Good grief, it was a source of great consternation at the meeting tonight.

I read that after the Vietnam War (or Southeast Asian Conflict or Whatever) that a lot of Hmong (relatively–this is such a small group I don’t think there’s ever been “a lot” of them any where) moved to the United States and settled down in a small number of cities. Perhaps you live in one of these communities? Probably the Hmong represent such a small number of people that most other minorities out number them, but if a number of them live in your area, your hospital might have decided to take extra measures to cater to them. If nothing else, it’s probably good PR.

Don’t know about Minnesota, but I know there’s a fairly large Hmong population in Ann Arbor, MI. I work for a national educational organization and we’ve heard from many school personnel in that area that Hmong is one of the major ethnic groups there.

Interestingly, there are two different branches of the language—White and Green. No, I’m not kidding.

In my cultural anthro class, we read a book that described some of the conflicts between Hmong and Western traditions. It was actually a pretty good read, equal parts medicine and anthropology: http://www.amazon.com/exec/obidos/ASIN/0374525641/qid=1016727234/sr=8-1/ref=sr_8_67_1/102-0026535-9563310 .

It covered transliteration briefly. Evidently, the last letter signifies what tone the word is supposed to be spoken in, which is why many words end in “odd” letters such as g, q, v, and b.

We also learned that Wisconsin and Minnesota have some of the largest Hmong populations in the US (after California).

Here is a Massachusetts Patient’s Right Brochure in Hmong.


The Hmong speakers are montagnards - hill people - from Vietnam. IIRC, they supported the French and the Americans during the 50s and 60s, and they were persecuted by the majority Vietnamese as a result. The US let a lot of them come over - out of guilt, more or less. They and their kids have had a hard time settling down in the US and they suffer more than average amounts of mental health problems. Hence - I guess - the Hmong language pamphlets in a mental health institution.

FWIW, this site breaks down Hmong transliteration into Roman letters:


(You’ll see some oddly-placed “Unable to process URL” messages, but they mean nothing – the site still works)

Click on “Pronounciation” at the left.

It’s pretty ingenious, when you look at it. Sjc, there are seven tones referenced (with a dialectical eight tone) represented by the following finals"

TONE                      FINAL  HMONG EXAMPLE
------------------------- -----  -----------------
high tone                  -b    pob 'ball, lump' 
high falling tone          -j    poj 'female' 
mid rising tone            -v    pov 'throw' 
mid tone                   -#    po 'spleen' 
breathy mid low tone       -g    pog 'grandmother' 
low tone                   -s    pos 'thorn' 
low falling (creaky) tone  -m    pom 'see'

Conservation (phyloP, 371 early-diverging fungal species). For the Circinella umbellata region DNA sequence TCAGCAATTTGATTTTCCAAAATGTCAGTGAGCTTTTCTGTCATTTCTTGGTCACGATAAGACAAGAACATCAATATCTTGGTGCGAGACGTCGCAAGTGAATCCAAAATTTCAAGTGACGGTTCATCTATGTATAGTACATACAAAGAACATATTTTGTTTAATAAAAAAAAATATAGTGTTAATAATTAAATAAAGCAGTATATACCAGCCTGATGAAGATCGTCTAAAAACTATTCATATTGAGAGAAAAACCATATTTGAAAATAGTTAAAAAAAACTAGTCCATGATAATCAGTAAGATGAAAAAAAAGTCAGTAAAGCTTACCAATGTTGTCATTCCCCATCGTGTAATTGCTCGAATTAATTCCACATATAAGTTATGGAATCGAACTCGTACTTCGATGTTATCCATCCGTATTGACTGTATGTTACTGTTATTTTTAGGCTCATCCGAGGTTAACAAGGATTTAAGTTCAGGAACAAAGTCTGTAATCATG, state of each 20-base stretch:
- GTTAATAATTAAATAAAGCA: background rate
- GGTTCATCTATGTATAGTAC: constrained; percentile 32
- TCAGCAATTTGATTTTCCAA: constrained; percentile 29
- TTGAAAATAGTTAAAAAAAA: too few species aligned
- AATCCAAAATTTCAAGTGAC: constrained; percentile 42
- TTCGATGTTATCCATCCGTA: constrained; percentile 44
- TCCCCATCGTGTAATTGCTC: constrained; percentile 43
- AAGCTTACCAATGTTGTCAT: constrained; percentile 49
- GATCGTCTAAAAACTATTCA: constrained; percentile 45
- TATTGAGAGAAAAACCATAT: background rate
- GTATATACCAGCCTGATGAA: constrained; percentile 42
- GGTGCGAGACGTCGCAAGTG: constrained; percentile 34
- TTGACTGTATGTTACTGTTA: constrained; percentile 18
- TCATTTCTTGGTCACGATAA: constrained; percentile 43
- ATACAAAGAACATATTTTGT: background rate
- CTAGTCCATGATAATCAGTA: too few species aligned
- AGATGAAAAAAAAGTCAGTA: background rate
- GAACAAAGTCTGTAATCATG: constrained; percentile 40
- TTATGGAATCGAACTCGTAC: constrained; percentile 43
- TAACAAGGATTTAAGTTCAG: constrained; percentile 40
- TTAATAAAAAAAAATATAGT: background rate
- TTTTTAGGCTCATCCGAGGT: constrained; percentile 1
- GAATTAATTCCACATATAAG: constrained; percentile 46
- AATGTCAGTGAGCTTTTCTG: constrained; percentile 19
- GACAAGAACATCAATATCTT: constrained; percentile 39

BTW, “w” is indeed a vowel in Hmong. It is equivalent to the high-central vowel found in Russian and Rumanian, and is pronounced midway between IPA* [ u ] and [ i ]. This vowel is represented by a Barred “i” in the IPA.

    • IPA = International Phonetic Alphabet

The Hmong are called the Miao in Chinese (Hmong-Mien in an earlier post), and are among the most numerous and widespread of all the Chinese minority groups. Traditionally mountain people, and outside encroachment begun by the Mongols and their practice of slash and burn agriculture led to widespread migrations.

Although no written records exist, an artic migration myth passed down through the ages tells of an exodus from a central Asian homeland to an artic zone and then south to a more moderate climate. Miao(Hmong) blood types differ greatly from southern Chinese and Southeast Asian samples but closely correspond to those of northern Chinese and Mogolian populations.

In the 1900’s, Christian missionaries among the Miao (Hmong) in Guizhou devised a written script. See The Ta-Hua Miao of Keicho Privince, 1954, Inez de Beauclair. I have absolutely no idea if this script is related or close to that used by the Hmong in the US.

I certainly don’t speak Hmong but for those that think the romanization system makes no sense, it is helpful to keep in mind that the pronunciation may not be the same as what you are used to in English. In other words, the writing is a key for the Hmong languageand not for English speakers.

Yep - there’s a large enough Hmong population in the Twin Cities (Minneapolis and St. Paul) that pamphlets printed in anglisized (sp?) Hmong isn’t that unusual.

In response to Turpentine - I grew up in the Twin Cities and I gotta say that they don’t have a huge minority population to speak of - much less the rest of the state of Minnesota. When I moved to Chicago, the first time I came back home to visit I went to the Mall of America and noticed for the first time how white it is there…all those Scandihoovians wit der ‘ya’ nd ‘yooo becha’:smiley:

Anyway - that’s probably why there was a limited number of translations on the pamphlet - Cantonese translations in St. Paul are just not applicable, whereas Hmong would be quite useful.

I do think that indicating tone by roman letters is kind of odd, but, hey, as long as the Hmong understand it, it’s okay by me. At least it makes typing out e-mails that much easier. That said, are there any other languages (when romanized) that indicate tone through letters rather than diacriticals?